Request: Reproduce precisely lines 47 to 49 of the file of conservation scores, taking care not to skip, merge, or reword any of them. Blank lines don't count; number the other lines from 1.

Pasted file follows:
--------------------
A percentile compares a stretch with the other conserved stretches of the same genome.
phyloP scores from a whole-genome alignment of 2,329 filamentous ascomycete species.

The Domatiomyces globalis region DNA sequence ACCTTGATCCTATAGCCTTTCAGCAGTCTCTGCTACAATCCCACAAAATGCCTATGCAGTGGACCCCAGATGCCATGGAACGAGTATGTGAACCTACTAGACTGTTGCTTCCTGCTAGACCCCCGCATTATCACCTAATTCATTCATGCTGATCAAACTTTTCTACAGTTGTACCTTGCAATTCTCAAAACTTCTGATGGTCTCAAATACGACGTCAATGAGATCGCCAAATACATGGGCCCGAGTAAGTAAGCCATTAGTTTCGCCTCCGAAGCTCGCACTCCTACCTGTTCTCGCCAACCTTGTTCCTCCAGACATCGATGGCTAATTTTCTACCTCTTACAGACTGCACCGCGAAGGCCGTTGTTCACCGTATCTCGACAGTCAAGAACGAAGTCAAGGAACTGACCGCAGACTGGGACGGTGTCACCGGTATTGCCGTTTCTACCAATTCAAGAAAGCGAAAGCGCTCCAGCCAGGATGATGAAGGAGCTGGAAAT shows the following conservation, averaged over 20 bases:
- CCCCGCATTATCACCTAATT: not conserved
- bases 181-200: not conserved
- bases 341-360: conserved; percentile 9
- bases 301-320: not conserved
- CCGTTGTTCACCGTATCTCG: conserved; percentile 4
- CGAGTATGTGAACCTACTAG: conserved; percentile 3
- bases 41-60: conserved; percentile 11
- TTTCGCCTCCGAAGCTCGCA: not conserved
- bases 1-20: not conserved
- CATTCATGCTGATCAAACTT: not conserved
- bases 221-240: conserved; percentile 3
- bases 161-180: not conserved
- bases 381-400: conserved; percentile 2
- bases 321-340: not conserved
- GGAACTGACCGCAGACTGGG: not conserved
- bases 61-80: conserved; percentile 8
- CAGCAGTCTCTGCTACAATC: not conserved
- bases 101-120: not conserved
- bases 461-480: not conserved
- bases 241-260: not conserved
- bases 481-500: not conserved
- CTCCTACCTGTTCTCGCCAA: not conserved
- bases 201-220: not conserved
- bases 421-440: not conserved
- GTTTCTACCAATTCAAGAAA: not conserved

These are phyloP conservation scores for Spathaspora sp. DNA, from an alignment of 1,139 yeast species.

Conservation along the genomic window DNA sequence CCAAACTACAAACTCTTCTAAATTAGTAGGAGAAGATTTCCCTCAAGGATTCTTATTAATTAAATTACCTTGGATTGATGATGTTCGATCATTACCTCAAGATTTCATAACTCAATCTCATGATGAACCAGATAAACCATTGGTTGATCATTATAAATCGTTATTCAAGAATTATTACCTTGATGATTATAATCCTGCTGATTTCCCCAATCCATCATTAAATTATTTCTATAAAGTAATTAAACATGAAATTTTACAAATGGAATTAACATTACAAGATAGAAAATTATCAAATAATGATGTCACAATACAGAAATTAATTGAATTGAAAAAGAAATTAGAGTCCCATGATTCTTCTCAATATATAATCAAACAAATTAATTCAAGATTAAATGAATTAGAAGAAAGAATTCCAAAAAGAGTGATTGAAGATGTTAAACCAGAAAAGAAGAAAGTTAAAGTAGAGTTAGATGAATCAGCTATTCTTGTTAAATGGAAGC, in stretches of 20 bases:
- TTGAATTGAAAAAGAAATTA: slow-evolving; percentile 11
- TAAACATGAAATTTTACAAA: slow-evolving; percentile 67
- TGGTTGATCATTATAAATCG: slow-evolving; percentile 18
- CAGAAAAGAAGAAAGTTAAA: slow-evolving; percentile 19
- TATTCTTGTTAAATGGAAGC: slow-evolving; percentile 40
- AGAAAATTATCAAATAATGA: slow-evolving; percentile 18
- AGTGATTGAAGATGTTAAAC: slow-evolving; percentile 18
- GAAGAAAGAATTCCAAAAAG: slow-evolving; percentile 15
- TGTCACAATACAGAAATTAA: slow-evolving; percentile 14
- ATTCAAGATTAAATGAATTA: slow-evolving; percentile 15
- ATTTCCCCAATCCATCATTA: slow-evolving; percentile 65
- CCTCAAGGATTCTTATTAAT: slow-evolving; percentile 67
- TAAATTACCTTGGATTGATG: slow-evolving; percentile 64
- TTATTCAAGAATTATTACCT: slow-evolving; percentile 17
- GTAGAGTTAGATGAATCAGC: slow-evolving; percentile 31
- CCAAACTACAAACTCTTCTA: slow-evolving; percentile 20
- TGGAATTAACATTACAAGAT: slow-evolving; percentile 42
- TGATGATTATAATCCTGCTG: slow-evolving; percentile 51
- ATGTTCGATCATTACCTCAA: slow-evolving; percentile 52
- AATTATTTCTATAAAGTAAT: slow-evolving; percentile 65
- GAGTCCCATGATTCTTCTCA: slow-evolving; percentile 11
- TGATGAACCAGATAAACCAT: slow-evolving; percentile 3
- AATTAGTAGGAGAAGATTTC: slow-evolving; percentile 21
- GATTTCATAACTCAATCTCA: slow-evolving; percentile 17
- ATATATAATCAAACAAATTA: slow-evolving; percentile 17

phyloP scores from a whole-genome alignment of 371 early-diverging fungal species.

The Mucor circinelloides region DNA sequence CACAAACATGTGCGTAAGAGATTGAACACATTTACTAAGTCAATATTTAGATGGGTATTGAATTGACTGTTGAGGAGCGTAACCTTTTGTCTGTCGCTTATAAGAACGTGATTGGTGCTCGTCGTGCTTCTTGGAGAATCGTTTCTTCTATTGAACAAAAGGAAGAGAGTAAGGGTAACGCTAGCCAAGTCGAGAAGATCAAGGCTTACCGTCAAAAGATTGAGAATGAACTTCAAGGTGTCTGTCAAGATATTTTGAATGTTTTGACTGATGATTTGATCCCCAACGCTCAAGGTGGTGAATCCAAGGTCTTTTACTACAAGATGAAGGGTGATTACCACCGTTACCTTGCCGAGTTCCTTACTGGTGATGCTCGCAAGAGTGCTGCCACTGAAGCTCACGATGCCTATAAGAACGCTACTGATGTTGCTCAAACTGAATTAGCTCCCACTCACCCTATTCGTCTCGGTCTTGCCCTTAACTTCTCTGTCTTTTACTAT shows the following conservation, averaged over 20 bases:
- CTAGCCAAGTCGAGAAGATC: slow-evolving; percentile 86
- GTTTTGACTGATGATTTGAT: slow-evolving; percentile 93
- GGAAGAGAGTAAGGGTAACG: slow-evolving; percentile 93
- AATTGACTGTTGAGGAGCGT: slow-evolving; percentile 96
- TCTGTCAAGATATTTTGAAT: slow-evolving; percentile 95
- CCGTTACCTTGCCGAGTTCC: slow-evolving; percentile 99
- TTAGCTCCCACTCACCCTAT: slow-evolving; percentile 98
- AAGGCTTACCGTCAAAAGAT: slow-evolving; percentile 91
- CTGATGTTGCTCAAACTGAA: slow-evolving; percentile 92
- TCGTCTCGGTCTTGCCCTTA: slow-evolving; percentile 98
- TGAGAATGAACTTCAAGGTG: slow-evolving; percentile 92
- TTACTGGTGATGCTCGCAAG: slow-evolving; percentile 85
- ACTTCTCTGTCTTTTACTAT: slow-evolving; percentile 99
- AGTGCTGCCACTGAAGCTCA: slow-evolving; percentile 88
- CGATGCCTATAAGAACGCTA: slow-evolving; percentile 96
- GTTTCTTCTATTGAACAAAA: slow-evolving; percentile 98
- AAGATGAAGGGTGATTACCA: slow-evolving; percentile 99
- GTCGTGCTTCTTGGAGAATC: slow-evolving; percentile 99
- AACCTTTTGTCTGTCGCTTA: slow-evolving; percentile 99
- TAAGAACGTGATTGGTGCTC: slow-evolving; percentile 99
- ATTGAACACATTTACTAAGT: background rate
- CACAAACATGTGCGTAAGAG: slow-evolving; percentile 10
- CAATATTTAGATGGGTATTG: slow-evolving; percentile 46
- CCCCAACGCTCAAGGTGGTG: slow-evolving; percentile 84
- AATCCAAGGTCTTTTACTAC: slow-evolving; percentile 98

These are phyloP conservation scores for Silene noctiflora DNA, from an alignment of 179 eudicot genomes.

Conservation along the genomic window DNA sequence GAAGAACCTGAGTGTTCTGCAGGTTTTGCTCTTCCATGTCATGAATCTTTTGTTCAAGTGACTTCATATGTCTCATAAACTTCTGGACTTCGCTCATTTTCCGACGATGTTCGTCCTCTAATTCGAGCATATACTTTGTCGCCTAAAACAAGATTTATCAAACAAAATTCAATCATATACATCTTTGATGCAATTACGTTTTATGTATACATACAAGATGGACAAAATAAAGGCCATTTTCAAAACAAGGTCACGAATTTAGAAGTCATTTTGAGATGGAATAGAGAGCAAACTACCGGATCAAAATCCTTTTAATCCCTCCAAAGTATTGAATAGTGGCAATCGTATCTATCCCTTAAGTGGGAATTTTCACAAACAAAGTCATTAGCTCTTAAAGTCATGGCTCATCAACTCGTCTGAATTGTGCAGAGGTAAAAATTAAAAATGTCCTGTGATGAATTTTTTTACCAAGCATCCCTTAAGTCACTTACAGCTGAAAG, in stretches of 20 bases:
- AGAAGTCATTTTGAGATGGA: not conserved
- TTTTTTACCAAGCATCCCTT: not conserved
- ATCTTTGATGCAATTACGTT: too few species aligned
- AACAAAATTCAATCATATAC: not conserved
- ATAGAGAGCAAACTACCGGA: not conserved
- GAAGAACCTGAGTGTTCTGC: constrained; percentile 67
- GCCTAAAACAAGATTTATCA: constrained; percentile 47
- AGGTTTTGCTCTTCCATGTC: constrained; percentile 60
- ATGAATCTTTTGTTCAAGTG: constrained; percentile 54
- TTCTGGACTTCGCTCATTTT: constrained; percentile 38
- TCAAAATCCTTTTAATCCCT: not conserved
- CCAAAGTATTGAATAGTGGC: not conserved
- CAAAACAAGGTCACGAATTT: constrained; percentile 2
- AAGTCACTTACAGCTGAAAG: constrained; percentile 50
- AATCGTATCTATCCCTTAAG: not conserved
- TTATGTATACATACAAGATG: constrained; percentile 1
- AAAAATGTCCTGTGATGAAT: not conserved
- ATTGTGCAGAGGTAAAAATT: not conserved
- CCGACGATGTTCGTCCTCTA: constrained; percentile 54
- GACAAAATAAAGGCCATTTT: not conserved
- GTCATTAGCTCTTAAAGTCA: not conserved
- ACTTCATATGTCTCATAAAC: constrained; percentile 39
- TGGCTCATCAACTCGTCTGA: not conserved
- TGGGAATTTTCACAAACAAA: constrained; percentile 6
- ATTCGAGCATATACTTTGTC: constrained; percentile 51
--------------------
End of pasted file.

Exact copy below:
- TGGAATTAACATTACAAGAT: slow-evolving; percentile 42
- TGATGATTATAATCCTGCTG: slow-evolving; percentile 51
- ATGTTCGATCATTACCTCAA: slow-evolving; percentile 52